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Nummi facility in Fremont, Calif.  (Source: The Auto Channel)
The last auto manufacturing plant on the west coast will close, Toyota confirms

The last remaining auto-making facility on the west coast will close in March now that Toyota confirmed rumors the plant will close at some point next year.

Toyota's board voted to halt production at the Nummi plant in Fremont, California, a facility built in 1984 that Toyota shared with General Motors.  GM ended the partnership several months ago, which immediately started rumors of a possible plant closure sometime in 2010.

The Nummi plant produces the Toyota Corolla, Matrix, and Tacoma along with the Pontiac Vibe (which is being killed along with the Pontiac brand).

United Auto Workers union members have entered negotiations with New United Motor Manufacturing officials, attempting to see if there is any way Toyota will keep the factory open longer.  The Nummi facility served as Toyota's first  manufacturing foray in the United States, with Nummi employees saying it was them who helped shape Toyota's success.

Toyota, which hasn't had to close a plant outside Japan, was rumored to announce the plant's closure last spring.  Nummi currently employs 4,600 employees, and if Toyota halts production, then the plant's closure will put all of those employees out of work.  Furthermore, supports indicate the ripple effect from Nummi's closure could impact up to 50,000 people.

Toyota is expected to reduce worldwide capacity from 1 million vehicles down to 700,000, with the Nummi closure expected to help Toyota reach that goal.



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Every Auto Company is Global
By ElderTech on 8/28/2009 1:21:44 PM , Rating: 0
In today's economy, every auto company is global in nature. And most of the models sold in the US are built in the US, with parts from all over the world, including Toyota. The real issue with the plant in California is probably much more complex than we can know.

It's not that easy to shut down a facility from a corporate standpoint, not the least of which is simply inertia. The possible considerations would be age of infrastructure, age of and ability to utilize existing production equipment elsewhere, labor contracts and other legal considerations, asset value when disabled, and logistics of location.

You'll notice most of the auto manufacturing faciities are located in the middle of the country, from Michigan through Ohio and Indiana, and south through Tennesee, etc. This makes it much easier to direct distribution either East or West where it's needed, without being stuck on one coast or the other. It also most likely provides a lower available labor cost due to the higher wage structures in California and the East Coast.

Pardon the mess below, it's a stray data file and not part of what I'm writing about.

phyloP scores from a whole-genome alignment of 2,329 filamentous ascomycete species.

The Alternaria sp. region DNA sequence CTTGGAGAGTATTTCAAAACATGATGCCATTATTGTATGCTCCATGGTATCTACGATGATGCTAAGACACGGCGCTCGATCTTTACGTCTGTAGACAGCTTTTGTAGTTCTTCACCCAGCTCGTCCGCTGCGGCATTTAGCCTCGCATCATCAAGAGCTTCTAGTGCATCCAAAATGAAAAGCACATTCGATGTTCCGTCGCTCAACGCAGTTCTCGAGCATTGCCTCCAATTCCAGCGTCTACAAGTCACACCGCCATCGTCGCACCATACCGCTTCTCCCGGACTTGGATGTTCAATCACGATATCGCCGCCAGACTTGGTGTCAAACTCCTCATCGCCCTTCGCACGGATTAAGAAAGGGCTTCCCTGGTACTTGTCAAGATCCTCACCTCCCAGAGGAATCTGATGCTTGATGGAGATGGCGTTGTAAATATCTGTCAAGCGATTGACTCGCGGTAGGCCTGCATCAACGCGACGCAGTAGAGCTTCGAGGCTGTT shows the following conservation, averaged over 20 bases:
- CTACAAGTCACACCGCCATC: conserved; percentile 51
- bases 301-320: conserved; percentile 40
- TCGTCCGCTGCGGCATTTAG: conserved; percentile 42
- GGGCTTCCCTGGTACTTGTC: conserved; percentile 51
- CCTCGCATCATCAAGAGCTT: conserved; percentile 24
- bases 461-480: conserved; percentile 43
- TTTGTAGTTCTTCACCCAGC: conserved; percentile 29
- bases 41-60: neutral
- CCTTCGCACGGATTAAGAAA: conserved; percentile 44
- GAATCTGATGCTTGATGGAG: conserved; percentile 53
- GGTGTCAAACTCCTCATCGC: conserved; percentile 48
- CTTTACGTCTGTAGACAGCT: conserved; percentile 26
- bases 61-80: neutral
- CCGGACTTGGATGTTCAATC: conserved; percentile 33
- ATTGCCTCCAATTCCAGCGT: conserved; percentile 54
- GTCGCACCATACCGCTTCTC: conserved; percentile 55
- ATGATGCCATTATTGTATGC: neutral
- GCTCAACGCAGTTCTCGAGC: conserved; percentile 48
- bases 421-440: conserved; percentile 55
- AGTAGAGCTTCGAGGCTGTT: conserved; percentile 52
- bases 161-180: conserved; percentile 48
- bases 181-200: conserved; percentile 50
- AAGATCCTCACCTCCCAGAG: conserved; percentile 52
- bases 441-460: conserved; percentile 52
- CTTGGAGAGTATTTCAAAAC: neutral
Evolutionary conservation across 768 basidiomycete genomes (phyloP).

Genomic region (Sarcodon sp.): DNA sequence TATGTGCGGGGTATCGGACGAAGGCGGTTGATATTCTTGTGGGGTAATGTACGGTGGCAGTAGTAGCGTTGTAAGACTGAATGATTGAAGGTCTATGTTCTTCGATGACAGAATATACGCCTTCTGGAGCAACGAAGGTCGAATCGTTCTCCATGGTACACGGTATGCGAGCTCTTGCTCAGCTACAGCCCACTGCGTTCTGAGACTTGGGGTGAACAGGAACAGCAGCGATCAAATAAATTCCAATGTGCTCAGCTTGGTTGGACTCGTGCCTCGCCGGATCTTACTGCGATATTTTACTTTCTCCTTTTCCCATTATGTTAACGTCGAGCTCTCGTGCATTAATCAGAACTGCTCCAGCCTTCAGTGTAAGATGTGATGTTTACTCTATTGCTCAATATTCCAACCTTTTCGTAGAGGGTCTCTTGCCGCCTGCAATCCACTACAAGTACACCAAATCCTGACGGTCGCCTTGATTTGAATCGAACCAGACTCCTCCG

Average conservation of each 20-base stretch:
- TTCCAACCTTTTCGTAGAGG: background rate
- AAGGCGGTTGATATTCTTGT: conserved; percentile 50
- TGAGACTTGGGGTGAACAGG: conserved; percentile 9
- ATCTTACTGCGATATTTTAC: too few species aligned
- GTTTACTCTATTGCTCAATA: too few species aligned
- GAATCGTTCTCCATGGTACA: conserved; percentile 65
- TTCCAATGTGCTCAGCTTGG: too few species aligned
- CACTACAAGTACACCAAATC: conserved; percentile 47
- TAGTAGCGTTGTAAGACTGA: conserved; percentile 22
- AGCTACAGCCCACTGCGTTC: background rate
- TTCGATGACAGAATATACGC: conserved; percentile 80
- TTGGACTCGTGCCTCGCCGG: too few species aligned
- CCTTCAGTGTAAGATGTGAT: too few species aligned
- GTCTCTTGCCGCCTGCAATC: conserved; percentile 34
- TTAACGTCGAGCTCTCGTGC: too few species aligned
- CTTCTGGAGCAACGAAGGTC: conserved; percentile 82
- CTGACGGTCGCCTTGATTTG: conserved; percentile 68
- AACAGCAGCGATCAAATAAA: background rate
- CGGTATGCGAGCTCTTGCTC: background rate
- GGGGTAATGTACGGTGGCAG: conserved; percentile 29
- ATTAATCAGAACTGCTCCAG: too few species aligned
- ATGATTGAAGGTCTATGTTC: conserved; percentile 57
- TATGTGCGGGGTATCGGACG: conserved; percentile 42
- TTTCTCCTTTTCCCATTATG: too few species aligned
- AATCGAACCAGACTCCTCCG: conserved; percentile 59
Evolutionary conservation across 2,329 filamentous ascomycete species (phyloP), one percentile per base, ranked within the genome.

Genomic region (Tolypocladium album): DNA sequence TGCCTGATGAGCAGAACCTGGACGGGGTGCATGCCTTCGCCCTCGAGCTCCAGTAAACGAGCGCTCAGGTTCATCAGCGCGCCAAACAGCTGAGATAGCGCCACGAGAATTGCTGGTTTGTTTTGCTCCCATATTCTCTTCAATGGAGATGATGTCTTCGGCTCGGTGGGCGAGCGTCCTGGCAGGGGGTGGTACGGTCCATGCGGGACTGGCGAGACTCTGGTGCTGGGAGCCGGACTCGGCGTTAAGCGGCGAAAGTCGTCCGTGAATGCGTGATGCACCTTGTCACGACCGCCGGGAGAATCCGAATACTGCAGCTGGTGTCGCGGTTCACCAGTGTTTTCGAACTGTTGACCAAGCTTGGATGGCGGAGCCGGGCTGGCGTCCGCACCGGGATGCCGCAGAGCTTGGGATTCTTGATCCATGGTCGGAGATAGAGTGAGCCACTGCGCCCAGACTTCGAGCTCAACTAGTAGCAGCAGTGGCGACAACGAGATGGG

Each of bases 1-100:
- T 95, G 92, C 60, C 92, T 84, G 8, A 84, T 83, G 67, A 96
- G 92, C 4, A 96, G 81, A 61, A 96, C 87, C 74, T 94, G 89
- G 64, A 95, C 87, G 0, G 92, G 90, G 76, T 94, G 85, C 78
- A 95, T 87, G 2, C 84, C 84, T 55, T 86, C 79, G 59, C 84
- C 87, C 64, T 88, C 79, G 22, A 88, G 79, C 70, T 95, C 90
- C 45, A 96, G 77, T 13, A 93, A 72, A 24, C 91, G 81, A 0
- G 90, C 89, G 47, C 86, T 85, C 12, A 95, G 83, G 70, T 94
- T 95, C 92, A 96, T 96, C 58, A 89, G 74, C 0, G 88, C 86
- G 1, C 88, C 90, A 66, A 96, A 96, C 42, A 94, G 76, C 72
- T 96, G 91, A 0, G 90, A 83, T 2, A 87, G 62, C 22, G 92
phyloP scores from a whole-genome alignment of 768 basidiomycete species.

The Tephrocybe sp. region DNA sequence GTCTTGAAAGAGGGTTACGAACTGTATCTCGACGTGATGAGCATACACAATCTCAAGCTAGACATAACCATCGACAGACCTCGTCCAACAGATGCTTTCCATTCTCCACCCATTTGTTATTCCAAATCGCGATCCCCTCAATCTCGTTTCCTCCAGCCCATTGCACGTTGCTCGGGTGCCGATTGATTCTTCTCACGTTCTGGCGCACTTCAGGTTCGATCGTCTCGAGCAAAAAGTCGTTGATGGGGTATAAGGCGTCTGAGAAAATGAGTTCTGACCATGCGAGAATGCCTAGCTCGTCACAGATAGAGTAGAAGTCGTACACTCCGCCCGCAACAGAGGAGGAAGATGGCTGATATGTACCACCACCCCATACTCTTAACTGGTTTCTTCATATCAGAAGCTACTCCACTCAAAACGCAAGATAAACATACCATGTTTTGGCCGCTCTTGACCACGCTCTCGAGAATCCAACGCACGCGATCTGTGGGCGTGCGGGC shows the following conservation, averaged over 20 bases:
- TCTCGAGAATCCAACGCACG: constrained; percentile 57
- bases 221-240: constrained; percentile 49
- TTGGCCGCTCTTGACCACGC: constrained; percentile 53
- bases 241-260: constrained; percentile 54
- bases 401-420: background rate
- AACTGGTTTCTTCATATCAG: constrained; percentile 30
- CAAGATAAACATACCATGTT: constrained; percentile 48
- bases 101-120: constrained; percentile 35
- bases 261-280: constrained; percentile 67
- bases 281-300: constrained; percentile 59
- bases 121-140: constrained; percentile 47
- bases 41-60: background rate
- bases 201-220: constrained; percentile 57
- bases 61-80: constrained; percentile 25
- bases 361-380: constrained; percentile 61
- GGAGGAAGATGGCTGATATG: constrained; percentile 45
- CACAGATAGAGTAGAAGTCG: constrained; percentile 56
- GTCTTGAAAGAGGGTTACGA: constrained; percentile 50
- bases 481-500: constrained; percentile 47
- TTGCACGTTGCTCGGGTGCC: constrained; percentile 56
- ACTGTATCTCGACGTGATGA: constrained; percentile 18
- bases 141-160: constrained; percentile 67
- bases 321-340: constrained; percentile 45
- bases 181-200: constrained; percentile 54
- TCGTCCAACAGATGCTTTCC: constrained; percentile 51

Finally, as for product quality, from almost every metric available, the Japanese auto makers have the highest rating, with Honda and Toyota products consistently at the top. Just look at the unbiased Consumer Reports ratings from this and previous years. Yes, the "Big Three" are much better than they were, particularly with certain models, with the entire scale compressing, but they still lag overall. And from a personal standpoint, I can attest to this conclusion, having driven mostly "American" brands over my approximately 2 million lifetime miles, including Plymouth, Chysler, Ford, Buick, Oldsmobile, Jeep and others. But eventually, the downtime in the shop was killing me and I switched to first Acura, and then Toyota, and have never looked back.




RE: Every Auto Company is Global
By Spuke on 8/28/2009 3:21:08 PM , Rating: 2
quote:
Finally, as for product quality, from almost every metric available, the Japanese auto makers have the highest rating, with Honda and Toyota products consistently at the top. Just look at the unbiased Consumer Reports ratings from this and previous years. Yes, the "Big Three" are much better than they were, particularly with certain models, with the entire scale compressing, but they still lag overall.
Metrics? You mean like this one?
http://www.jdpower.com/corporate/news/releases/pre...

Where it shows Buick at the top of the list in vehicle Dependability? Or Mercury, Lincoln, Ford, Cadillac, and Chrysler ALL of above the industry average? Where's the lag here?


By CommodoreVic20 on 9/1/2009 9:01:15 AM , Rating: 2
WOW, that report said Jaguar ranked highest. I have personally have owned a Jaguar, my brother owns one now. I know several people that have owned Jaguars. Everyone I have met that has owned a Jaguar agrees, its probably the worse POS car ever made. I just lost total respect for JD.


By CommodoreVic20 on 9/1/2009 8:58:06 AM , Rating: 2
I can attest to your comments as well. I too have owned and driven most American brands before I switched to Japanese, Toyota and Honda. I've never looked back since. People can write up skewed reviews or other crap metrics, in my book American lags far behind to Japanese in every possible way. I hate to admit it but the American design, engineering, production quality don't compare, at least in my experience.


"Game reviewers fought each other to write the most glowing coverage possible for the powerhouse Sony, MS systems. Reviewers flipped coins to see who would review the Nintendo Wii. The losers got stuck with the job." -- Andy Marken














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